Issues - gender Bias - Girls ahead of boys in all spheres
By the age of five, girls are already ahead of boys in all
13 of the "foundation stage" activities on which
they are assessed in their first year at school, statistics
published yesterday showed.
The gap between the sexes was widest in "creative development",
a measure of the "skills and understanding that are necessary
for children to express their ideas, feelings and preferences".
Here, 58 per cent of the girls reached the top two levels
of the nine-point scale, but only 42 per cent of the boys.
Many of the boys fell at the fence that required them to show
they used their imagination in art and design, music, dance,
role play and stories.
Published for the first time, the figures confirmed a pattern
of achievement that persists throughout primary and secondary
school and on to higher education.
They are based on the 117 judgments that teachers are required
to make about the progress of every child between the ages
of three and five. Parents will be told the results, but they
will not be published school by schools.
The figures showed that the gap between boys and girls was
narrowest when they were asked to demonstrate their "knowledge
and understanding of the world".
Fifty per cent of the boys and 52 per cent of the girls could
"construct with a wide range of objects" - making
collages and stick puppets, for example - and "begin
to explore what it means to belong to a variety of groups
An example of the latter was "understanding that harvest
is linked to the work of farmers and is a time of sharing
and saying thank you".
Physical development was the area in which both sexes scored
highest, with 68 per cent of girls and 56 per cent of the
boys able to show that they recognised the importance of keeping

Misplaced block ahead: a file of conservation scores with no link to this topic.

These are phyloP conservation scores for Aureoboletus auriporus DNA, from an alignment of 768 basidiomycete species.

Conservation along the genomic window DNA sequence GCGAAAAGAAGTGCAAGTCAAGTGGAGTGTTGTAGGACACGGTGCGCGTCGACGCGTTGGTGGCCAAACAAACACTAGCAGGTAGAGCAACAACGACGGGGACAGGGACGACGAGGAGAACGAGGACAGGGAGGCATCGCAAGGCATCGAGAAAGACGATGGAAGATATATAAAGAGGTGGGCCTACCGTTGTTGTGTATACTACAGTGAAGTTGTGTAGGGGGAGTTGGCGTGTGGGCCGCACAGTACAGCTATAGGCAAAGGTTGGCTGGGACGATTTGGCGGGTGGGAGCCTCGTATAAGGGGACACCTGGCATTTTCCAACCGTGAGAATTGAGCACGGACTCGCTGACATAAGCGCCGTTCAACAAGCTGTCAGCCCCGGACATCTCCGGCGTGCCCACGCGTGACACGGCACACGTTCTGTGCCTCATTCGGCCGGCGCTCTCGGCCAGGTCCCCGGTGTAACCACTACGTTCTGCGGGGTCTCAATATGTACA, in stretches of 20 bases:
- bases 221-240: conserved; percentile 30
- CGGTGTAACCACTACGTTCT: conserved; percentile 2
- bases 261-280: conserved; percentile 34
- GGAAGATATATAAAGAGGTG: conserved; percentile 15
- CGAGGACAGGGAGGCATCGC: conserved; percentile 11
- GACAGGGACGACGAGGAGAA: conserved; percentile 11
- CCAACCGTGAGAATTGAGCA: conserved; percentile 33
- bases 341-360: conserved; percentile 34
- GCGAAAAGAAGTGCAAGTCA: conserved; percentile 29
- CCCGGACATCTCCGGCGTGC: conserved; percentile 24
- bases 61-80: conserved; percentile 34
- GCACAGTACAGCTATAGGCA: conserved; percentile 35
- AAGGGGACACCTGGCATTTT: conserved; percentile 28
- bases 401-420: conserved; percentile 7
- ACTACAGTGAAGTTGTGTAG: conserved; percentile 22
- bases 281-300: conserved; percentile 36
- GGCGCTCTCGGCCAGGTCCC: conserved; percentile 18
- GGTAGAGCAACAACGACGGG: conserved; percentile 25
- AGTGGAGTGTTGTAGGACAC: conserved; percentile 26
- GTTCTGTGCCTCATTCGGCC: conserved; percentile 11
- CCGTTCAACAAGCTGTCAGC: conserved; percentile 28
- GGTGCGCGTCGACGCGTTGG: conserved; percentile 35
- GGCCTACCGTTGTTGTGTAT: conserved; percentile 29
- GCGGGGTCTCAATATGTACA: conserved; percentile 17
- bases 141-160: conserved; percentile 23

healthy and could demonstrate "co-ordination and control
in large and small movements, and in using a range of equipment".
All 500,000 of the children who were assessed scored lowest
on the literacy and numeracy scales. Nearly one in five could
not "link sounds to letters, naming and sounding letters
of the alphabet".
One in seven could not write their own name from memory, or
the words "mum", "dad" and "cat".
One in eight could not "relate addition to combining
Overall, only a third of the children could "begin to
form simple sentences, sometimes using punctuation" or
read more than three-letter words using phonic knowledge.
More than half could count up to 10 but could not "solve
practical problems" such as separating 10 objects into
The results showed that, on average, five-year-olds were motivated
and excited to learn; formed good relationships with adults
and peers; were sensitive to the needs, views and feelings
of others; took turns in conversation; knew that, in English,
print is read from left to right and top to bottom; could
hold a pencil and use it to form recognisable letters; used
"greater", "smaller", "heavier"
or "lighter" to compare quantities; and asked questions
about why things happen and how things work.
The Department for Education said the figures should be treated
with caution because the teachers who made the assessments
had received "limited and variable" training.
The National Association of Head Teachers condemned the process
as bureaucratic, time-consuming and "in dire need of
The National Union of Teachers said it was considering a boycott.